Confession: I May Not be Perfect, but I'm Still Fit & Healthy

By , SparkPeople Blogger
Last week, I was excited to tell everyone about my Cardio Blast DVD. We received a generally positive response from our readers, most of whom are familiar with the online workout videos that I've done.

Now I know that I don't have the perfect body. I used to weigh a lot more than I do now, and I probably have a good 20-30 pounds on most of the fitness models (yes, they're usually models, not trainers) who lead the workout DVDs that you see in stores. But does that mean that I can't lead YOU through a good workout that will help you reach your goals? I sure don't think so! But then I saw this comment, below my post about the DVD release:

"You need to get those arms toned and get a makeup artist if you want to sell those workout videos in today's competitive market! People aren't going to buy your product if you don't embody the ideal. Hate me if you want to, but it's free advice a marketing professional would charge you money for."


That stung more than a little bit...and then I deleted it! (hehe, the power of admin privileges!) I've seen hundreds of comments on my YouTube workout videos, and this isn't the worst thing someone has said about me my body and appearance. Does it hurt? Sure. Each time a YouTube viewer calls me "thick" or "fugly" (yep, I've gotten that one, too), it doesn't feel good, but I like to think that I get many more positive comments than I do negative ones, so I try to focus on those (and remind myself that anonymously tearing someone else down over the Internet isn't something that a very secure person would do).

Last week's experience inspired me to share some thoughts with all of you.

I consider myself a fit person. I exercise five or six days a week, usually for over an hour per session. I lift weights and I'm not afraid of heavy ones, either. I do cardio 4-5 days per week, ran a 5K last year without training, and I've mastered some of the challenging Pilates moves that I couldn't do a year ago. I live an active lifestyle, and I choose activities that are fun so that I don't dread working out. I'm sorry if others who look at my body don't think I'm fit enough for their standards, but you know, I'm fit enough for me. A healthy lifestyle and a fit body comes with moderation—not obsession. There was a time in my life when I obsessed over calories, exercised way too much, and ate way too little. I looked very much like the fitness models you see on magazines and DVDs then—defined shoulders, abs and legs. I tanned, too. But you know what? I was obsessed. Although my body looked "ideal" in terms of fitness and just the right amount of definition, I was not healthy. I had an eating disorder. And it took me YEARS to really understand the concept of moderation and to find peace with my body and the food I ate.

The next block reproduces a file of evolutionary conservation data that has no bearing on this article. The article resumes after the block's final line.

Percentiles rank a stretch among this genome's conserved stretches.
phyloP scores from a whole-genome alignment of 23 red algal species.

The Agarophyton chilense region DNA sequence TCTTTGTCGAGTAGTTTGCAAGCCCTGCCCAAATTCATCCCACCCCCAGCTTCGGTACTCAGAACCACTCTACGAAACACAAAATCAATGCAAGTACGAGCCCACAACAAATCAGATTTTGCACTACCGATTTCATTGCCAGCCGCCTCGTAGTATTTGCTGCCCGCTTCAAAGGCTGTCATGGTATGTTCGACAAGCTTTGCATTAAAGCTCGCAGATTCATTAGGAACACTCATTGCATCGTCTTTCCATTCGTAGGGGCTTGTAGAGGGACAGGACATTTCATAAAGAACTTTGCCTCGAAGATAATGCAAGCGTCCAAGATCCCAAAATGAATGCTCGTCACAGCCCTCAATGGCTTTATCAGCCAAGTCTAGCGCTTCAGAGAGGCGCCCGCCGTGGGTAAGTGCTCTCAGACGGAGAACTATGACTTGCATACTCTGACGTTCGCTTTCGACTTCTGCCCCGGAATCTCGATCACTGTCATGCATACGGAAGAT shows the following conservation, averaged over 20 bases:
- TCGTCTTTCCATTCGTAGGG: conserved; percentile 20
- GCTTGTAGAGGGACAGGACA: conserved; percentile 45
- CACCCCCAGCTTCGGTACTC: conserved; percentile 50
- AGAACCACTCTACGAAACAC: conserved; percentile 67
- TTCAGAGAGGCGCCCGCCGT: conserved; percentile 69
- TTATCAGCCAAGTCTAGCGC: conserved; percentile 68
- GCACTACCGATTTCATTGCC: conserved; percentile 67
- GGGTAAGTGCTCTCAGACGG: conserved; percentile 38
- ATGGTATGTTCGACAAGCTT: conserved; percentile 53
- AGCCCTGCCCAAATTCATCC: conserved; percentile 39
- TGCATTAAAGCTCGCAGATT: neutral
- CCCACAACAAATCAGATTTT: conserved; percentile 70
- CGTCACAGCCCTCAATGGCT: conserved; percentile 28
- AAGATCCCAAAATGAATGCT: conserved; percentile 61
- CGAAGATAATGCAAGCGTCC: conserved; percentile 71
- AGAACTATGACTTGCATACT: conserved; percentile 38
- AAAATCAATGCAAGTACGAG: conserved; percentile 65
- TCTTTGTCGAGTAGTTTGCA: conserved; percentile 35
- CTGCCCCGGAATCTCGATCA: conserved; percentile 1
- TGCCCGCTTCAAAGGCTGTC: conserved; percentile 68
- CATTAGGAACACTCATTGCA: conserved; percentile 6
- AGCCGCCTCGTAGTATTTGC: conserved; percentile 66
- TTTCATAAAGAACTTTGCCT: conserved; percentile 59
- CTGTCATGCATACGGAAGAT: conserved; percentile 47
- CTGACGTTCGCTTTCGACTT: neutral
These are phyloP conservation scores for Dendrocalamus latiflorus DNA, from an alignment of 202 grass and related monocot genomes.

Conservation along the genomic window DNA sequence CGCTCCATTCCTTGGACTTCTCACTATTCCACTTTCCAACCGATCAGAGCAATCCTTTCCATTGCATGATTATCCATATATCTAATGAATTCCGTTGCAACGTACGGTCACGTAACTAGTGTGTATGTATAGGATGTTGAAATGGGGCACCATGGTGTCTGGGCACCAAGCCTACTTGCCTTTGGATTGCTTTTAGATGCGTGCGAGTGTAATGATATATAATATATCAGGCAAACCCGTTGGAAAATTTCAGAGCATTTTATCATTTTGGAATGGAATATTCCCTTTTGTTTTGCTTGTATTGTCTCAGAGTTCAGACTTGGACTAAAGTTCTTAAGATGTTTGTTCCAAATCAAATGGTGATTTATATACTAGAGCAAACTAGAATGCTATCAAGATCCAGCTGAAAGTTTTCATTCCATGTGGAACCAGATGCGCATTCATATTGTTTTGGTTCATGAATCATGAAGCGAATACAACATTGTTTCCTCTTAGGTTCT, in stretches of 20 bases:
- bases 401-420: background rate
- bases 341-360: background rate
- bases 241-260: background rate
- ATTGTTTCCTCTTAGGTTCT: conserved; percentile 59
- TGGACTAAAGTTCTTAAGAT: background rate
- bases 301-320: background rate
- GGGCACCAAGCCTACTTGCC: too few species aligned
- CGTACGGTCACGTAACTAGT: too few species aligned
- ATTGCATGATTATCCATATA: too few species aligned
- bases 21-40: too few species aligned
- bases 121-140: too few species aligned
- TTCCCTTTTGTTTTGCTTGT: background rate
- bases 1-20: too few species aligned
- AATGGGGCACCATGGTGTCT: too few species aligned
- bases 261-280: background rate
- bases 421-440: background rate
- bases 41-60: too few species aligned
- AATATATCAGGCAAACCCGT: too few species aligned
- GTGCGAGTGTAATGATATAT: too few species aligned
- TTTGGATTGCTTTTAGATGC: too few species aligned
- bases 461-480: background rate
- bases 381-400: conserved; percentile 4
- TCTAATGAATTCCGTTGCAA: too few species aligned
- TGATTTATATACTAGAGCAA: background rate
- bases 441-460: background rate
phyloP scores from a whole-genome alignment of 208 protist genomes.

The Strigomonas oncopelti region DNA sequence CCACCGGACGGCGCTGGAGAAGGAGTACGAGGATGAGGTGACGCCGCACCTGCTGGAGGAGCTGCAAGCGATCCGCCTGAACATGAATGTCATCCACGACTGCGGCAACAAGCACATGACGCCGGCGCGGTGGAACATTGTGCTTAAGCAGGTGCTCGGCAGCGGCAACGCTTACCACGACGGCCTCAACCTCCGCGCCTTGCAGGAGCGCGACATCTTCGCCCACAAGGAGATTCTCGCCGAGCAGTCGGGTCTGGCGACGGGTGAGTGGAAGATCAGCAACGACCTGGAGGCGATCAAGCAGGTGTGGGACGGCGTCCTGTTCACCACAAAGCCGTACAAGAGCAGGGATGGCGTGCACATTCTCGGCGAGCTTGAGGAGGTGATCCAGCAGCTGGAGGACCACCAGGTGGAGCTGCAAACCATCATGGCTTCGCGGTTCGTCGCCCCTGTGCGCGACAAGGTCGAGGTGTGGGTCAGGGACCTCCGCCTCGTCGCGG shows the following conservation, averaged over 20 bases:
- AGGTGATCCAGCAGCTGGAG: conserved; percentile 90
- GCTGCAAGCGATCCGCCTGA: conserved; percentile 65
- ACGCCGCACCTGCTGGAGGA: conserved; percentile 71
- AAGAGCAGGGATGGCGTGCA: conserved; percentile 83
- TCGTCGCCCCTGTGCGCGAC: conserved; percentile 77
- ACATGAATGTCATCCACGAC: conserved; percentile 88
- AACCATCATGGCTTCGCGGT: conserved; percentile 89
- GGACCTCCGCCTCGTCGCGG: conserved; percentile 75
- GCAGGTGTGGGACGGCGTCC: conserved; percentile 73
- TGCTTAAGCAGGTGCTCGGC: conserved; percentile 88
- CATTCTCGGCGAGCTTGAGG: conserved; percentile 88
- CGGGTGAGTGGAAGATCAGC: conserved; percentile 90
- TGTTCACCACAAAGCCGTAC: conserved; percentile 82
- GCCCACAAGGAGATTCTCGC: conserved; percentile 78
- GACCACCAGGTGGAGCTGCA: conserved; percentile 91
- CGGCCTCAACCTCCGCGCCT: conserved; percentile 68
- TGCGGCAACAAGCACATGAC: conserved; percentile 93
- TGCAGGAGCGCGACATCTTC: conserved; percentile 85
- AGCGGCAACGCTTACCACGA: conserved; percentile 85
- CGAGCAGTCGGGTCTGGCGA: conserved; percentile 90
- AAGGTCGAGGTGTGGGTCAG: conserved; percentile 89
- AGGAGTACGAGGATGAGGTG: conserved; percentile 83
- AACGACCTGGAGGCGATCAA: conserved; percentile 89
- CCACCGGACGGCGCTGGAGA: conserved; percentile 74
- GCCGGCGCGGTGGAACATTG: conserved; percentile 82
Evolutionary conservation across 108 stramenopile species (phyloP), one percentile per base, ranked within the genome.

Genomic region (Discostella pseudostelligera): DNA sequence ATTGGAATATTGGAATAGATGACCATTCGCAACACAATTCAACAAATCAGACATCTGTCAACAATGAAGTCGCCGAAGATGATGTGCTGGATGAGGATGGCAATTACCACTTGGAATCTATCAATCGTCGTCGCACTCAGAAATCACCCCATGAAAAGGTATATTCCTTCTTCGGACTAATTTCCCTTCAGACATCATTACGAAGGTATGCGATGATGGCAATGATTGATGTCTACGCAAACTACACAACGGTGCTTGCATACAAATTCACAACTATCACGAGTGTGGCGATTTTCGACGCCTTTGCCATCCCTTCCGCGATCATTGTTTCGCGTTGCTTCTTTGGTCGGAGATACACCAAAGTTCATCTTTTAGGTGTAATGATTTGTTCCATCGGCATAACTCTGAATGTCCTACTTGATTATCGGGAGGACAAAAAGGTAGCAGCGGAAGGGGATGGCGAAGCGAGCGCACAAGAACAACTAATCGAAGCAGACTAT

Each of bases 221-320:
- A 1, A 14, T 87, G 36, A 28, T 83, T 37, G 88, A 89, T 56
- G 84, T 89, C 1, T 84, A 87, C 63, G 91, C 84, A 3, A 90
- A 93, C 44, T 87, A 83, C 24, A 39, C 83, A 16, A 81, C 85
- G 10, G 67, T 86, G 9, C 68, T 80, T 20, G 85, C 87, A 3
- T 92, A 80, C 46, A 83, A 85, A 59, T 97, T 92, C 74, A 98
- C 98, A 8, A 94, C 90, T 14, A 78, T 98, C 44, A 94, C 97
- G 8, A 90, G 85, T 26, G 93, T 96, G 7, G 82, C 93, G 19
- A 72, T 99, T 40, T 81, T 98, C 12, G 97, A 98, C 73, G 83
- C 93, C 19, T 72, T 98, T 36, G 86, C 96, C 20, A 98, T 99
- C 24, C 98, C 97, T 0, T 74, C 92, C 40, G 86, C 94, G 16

I used to look at photos of celebrities and other fit models and be jealous. Today I look at them and, while I'd love to look like that, I realize that—for me—it's not worth it. It's not worth not eating cake on my birthday; feeling hungry all the time; dragging myself out of bed at 5 a.m. to exercise for two and a half hours, and then again for another hour before I went to bed; choosing exercise over other fun activities with my friends; or losing my period for months at a time. Is that really the picture of health and fitness? Hardly.

I'm not saying that every person who "looks" fit is obsessed or unhealthy. Some people have excellent genetics that allow their bodies to respond favorably to a healthy amount of exercise and a moderate diet. But for the rest of us? To be honest, it might not be in the cards for you unless you're willing to go to extremes.

I don't want you to lower your standards or think that you'll never look good or be happy with your body, but I do think that there is much more to life than achieving what others consider to be the perfect body. I want to be the NEW picture of health and fitness--one that isn't about perfection.

For too long, we've been bombarded with images of "beauty" each day and felt bad about ourselves. Most advertisers try to make you feel bad about yourself so that you'll buy a product, service, or even a workout DVD to make yourself better. Well, I'm not going to be a part of that. I'm a busy working professional with a house, a garden, a boyfriend, friends and a life outside the gym. I don't have all day to exercise, and even if I did, I'd probably choose a different way to spend my time. To me, exercising and eating right are just one—important—part of my life that allows me to live and enjoy my life to the fullest.

I'm just like you. I'm a real person. But I'd like to think that I can still be an inspiration to others, even if I don't have a perfect body. Do I really need a makeup artist and more defined arms to help people feel empowered, motivated, and successful? I sure don't think so. When you see me, you can feel good about yourself instead of never feeling good enough.